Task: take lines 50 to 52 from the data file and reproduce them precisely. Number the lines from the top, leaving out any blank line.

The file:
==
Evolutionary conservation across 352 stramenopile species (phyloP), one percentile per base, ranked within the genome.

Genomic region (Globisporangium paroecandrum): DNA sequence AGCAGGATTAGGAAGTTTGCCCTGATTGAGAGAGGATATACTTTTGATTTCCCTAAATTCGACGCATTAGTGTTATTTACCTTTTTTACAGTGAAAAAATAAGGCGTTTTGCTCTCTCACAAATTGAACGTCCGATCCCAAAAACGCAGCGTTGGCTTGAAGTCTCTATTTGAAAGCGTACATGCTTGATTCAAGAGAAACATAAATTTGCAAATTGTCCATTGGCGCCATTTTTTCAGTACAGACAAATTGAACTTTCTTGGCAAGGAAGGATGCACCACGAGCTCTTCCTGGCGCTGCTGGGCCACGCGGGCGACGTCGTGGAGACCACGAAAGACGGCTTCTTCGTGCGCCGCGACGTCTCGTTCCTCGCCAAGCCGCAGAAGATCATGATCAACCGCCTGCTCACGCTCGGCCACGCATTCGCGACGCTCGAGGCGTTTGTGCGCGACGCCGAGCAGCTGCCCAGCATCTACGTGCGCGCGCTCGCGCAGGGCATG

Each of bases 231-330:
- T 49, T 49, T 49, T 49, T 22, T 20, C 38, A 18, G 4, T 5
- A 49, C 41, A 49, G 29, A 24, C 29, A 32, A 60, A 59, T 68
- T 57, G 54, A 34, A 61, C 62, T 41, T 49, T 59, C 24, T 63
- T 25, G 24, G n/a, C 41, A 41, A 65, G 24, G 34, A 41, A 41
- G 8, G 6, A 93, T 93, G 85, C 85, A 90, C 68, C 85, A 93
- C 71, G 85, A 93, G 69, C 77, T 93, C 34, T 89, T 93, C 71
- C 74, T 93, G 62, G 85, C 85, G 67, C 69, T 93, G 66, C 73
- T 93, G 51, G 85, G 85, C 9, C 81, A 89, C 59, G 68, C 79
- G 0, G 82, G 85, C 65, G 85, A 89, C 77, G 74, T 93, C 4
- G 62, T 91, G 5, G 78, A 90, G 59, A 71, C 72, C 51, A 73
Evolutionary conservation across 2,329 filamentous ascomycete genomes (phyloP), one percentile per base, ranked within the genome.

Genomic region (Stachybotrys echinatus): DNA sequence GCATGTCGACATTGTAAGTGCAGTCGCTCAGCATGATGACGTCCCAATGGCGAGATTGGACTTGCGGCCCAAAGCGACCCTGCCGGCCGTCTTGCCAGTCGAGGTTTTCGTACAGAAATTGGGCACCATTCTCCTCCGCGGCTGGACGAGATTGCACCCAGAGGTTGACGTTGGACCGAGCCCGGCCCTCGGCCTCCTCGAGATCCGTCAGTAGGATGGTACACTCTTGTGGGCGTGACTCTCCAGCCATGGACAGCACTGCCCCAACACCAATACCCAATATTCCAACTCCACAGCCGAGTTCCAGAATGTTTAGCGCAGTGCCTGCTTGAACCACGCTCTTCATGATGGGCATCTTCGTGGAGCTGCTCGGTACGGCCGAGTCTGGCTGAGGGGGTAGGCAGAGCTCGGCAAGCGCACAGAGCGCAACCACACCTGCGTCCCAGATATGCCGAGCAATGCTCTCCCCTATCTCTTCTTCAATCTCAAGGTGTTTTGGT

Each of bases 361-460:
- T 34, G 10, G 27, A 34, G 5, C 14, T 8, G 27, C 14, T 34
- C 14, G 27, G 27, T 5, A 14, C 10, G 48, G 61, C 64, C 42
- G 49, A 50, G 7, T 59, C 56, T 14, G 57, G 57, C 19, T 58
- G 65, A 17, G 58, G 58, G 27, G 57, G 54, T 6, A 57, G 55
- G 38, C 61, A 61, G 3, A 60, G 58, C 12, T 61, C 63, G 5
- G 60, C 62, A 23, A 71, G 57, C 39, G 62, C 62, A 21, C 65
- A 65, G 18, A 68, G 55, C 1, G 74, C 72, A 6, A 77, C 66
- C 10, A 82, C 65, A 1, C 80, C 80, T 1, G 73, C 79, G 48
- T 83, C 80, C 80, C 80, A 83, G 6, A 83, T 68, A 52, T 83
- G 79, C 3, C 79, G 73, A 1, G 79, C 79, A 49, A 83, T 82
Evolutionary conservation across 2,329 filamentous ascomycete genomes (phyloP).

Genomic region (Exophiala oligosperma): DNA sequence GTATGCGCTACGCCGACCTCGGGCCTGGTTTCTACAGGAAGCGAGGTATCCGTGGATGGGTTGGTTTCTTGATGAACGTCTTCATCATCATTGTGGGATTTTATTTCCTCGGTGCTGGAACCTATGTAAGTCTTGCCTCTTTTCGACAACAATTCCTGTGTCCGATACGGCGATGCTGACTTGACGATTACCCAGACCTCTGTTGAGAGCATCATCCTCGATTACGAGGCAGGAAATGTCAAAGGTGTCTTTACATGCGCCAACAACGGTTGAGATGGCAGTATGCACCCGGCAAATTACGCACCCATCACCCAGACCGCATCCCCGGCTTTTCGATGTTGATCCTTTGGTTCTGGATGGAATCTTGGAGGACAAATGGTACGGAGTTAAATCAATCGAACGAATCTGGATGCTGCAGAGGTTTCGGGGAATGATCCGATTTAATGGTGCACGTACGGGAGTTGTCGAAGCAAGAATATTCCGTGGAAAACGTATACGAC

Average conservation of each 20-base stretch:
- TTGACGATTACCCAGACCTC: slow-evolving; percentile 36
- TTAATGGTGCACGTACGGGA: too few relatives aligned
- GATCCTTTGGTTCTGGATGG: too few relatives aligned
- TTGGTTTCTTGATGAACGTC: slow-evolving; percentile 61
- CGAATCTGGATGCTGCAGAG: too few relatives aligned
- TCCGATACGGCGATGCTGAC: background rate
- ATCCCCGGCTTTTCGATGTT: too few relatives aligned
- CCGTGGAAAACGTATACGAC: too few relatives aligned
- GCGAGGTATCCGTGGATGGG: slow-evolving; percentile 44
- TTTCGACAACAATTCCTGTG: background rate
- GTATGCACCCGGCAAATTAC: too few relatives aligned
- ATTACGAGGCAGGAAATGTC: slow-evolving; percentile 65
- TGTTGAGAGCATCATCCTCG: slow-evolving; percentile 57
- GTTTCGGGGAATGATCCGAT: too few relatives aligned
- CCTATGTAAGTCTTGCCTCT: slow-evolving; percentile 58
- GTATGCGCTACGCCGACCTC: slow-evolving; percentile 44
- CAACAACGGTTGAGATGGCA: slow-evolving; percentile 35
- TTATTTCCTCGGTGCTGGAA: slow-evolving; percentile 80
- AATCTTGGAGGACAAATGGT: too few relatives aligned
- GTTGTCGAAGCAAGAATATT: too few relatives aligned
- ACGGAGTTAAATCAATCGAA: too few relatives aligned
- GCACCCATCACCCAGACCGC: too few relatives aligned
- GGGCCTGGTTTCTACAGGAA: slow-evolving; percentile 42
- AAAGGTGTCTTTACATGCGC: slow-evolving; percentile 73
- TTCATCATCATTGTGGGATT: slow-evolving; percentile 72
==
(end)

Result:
- ACGGAGTTAAATCAATCGAA: too few relatives aligned
- GCACCCATCACCCAGACCGC: too few relatives aligned
- GGGCCTGGTTTCTACAGGAA: slow-evolving; percentile 42